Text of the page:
The implications of working from home on costs, productivity, and work-life balance are just now being understood by workers and companies around the world. Will this new awareness transcend the pandemic?

The pandemic has been less catastrophic for office workers than for those in manual and customer-facing occupations.

Many professionals, managers, mid-level staff, and assistants have been able to shift from the office to their home and connect to co-workers and clients through email, chat, document sharing, and video apps. For these workers, the pandemic has caused disruption to their work, but not termination. In developed countries, about 35% to 45% of jobs can be done at home, according to recent estimates. The share declines with income to about 10% to 30% in developing countries. Therefore, while most workers cannot work at home, the share that can is not insignificant.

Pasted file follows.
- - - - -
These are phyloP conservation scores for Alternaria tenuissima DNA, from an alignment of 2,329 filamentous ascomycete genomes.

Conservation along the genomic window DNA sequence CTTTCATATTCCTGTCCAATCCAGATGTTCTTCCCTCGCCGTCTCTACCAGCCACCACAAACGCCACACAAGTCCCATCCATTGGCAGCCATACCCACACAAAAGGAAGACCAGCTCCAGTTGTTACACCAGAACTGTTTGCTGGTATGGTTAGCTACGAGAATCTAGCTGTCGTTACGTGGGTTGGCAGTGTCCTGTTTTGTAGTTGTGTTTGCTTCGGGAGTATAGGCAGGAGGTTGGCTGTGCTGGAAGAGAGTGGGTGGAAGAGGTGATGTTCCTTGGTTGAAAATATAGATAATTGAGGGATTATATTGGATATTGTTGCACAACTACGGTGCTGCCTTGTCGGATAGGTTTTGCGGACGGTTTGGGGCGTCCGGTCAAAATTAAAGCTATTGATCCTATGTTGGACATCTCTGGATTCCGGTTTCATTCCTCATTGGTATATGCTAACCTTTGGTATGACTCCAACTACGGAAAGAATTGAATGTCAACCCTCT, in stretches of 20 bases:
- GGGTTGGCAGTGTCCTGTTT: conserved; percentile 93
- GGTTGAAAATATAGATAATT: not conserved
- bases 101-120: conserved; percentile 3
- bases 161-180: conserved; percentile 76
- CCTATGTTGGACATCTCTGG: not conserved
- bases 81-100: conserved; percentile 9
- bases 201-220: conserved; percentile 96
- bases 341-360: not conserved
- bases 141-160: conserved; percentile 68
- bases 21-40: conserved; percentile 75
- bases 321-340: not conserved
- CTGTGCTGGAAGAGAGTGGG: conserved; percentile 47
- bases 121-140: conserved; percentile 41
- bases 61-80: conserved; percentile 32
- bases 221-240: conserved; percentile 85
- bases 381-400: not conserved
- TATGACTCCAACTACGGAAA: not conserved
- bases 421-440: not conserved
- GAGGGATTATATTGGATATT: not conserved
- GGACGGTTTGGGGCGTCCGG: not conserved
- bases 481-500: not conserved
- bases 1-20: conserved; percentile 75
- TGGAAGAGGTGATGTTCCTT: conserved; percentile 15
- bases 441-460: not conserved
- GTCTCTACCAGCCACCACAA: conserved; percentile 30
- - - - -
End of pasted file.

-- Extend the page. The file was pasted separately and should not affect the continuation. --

Working from home disrupts the way we work and the way we interact with other members of the household, including our spouse, kids, and elderly parents.

A version of this article appears in the print on March 08, 2021, of The Himalayan Times.